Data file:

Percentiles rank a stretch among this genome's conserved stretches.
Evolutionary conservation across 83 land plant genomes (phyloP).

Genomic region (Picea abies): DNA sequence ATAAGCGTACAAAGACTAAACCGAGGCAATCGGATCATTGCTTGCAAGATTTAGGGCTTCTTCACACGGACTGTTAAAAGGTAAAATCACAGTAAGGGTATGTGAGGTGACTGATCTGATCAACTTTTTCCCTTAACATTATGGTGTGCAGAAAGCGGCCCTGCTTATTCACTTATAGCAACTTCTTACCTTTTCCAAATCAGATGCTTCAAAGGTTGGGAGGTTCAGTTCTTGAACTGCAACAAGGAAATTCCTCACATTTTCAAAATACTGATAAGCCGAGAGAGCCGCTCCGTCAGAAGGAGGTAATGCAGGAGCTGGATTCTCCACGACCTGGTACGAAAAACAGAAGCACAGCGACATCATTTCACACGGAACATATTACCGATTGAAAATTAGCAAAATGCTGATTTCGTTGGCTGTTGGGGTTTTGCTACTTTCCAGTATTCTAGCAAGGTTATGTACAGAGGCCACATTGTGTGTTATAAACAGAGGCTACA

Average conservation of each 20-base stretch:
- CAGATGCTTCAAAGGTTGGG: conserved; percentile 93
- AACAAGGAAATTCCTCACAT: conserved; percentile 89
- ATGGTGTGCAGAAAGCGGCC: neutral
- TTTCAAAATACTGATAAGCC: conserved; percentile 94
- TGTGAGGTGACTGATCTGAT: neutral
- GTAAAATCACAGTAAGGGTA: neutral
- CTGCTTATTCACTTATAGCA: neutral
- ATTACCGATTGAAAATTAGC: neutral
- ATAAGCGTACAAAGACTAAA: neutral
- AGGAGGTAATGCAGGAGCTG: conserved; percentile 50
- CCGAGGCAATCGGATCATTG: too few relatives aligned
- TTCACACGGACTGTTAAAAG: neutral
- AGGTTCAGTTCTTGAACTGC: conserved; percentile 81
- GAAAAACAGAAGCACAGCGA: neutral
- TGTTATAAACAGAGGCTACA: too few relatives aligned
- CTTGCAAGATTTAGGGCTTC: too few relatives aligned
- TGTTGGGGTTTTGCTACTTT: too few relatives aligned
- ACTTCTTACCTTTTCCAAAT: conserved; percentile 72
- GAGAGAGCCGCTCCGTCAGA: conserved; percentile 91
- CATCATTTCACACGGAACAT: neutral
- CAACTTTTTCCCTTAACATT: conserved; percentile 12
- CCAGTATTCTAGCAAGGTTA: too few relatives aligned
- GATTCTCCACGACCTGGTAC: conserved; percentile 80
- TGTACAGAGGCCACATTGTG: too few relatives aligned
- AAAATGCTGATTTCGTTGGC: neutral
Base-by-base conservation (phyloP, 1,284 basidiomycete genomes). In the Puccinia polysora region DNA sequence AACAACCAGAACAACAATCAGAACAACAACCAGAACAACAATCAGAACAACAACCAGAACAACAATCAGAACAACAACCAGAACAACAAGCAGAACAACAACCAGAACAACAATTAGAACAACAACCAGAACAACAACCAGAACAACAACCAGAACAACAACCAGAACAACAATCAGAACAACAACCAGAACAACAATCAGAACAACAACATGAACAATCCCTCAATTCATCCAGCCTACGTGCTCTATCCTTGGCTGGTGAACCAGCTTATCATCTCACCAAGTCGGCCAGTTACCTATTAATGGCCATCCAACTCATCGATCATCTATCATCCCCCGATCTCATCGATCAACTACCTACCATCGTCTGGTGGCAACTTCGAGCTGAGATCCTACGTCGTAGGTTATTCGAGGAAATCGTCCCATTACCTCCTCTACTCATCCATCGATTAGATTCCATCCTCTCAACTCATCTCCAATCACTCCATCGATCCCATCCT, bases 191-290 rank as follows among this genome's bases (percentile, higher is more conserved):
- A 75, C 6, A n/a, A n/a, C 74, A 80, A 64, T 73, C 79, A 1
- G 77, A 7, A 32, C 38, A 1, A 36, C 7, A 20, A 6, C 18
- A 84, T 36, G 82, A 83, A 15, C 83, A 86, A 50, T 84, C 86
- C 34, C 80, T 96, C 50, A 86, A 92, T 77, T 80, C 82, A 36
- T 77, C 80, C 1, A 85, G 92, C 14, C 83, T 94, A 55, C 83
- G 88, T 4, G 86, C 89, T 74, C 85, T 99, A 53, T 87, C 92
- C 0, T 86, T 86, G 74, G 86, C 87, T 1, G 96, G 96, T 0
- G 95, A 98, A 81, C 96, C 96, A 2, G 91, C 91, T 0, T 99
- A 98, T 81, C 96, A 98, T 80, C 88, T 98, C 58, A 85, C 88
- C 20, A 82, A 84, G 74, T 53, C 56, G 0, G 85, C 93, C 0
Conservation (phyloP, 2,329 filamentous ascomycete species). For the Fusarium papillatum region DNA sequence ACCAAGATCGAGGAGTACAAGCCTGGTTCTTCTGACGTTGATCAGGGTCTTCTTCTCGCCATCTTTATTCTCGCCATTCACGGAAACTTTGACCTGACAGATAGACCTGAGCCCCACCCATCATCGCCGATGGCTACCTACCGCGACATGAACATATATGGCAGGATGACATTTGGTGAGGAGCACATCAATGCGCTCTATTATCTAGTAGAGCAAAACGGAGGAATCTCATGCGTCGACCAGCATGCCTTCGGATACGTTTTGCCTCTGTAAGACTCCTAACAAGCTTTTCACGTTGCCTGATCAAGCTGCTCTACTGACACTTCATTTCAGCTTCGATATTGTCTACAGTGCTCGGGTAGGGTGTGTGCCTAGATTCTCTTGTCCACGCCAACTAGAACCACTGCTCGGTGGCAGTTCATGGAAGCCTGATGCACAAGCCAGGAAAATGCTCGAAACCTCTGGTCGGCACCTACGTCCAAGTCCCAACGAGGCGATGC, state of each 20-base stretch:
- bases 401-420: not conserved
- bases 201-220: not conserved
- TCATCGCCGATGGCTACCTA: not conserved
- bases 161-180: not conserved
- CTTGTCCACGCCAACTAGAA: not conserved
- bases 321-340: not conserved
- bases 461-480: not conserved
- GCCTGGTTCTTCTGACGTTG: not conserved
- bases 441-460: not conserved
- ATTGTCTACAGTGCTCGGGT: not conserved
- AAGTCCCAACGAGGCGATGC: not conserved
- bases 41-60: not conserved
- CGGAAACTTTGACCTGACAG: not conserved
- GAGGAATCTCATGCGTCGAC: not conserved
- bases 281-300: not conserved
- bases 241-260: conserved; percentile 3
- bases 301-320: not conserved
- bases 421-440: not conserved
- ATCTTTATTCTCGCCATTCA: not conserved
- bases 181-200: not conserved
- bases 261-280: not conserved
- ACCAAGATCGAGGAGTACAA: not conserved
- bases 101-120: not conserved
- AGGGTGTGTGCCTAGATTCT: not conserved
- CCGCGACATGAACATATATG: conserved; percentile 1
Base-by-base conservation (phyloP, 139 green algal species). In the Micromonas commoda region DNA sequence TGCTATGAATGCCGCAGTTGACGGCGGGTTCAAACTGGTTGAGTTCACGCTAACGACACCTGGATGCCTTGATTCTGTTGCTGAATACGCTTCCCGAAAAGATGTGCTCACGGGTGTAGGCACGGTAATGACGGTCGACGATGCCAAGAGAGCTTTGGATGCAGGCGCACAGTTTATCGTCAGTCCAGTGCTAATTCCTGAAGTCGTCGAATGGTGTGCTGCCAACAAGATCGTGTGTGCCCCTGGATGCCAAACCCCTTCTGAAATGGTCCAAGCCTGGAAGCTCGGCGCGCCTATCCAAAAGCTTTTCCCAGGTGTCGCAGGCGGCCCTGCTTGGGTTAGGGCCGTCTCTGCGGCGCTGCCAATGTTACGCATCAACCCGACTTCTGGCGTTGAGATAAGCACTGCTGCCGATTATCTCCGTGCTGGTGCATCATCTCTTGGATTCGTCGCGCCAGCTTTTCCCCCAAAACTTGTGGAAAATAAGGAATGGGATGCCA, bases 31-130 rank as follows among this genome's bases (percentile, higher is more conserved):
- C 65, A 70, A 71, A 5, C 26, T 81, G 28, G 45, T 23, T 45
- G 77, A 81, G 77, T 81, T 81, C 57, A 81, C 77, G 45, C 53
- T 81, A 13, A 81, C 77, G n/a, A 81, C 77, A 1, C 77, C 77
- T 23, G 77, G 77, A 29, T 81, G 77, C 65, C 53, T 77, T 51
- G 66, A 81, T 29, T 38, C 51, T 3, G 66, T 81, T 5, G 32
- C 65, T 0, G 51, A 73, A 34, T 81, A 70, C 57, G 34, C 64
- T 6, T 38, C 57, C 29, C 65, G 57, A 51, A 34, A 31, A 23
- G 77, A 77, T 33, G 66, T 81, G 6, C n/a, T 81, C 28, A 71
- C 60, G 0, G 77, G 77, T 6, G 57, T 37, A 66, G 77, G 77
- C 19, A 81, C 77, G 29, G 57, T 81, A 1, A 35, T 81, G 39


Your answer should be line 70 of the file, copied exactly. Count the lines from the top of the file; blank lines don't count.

- T 81, A 13, A 81, C 77, G n/a, A 81, C 77, A 1, C 77, C 77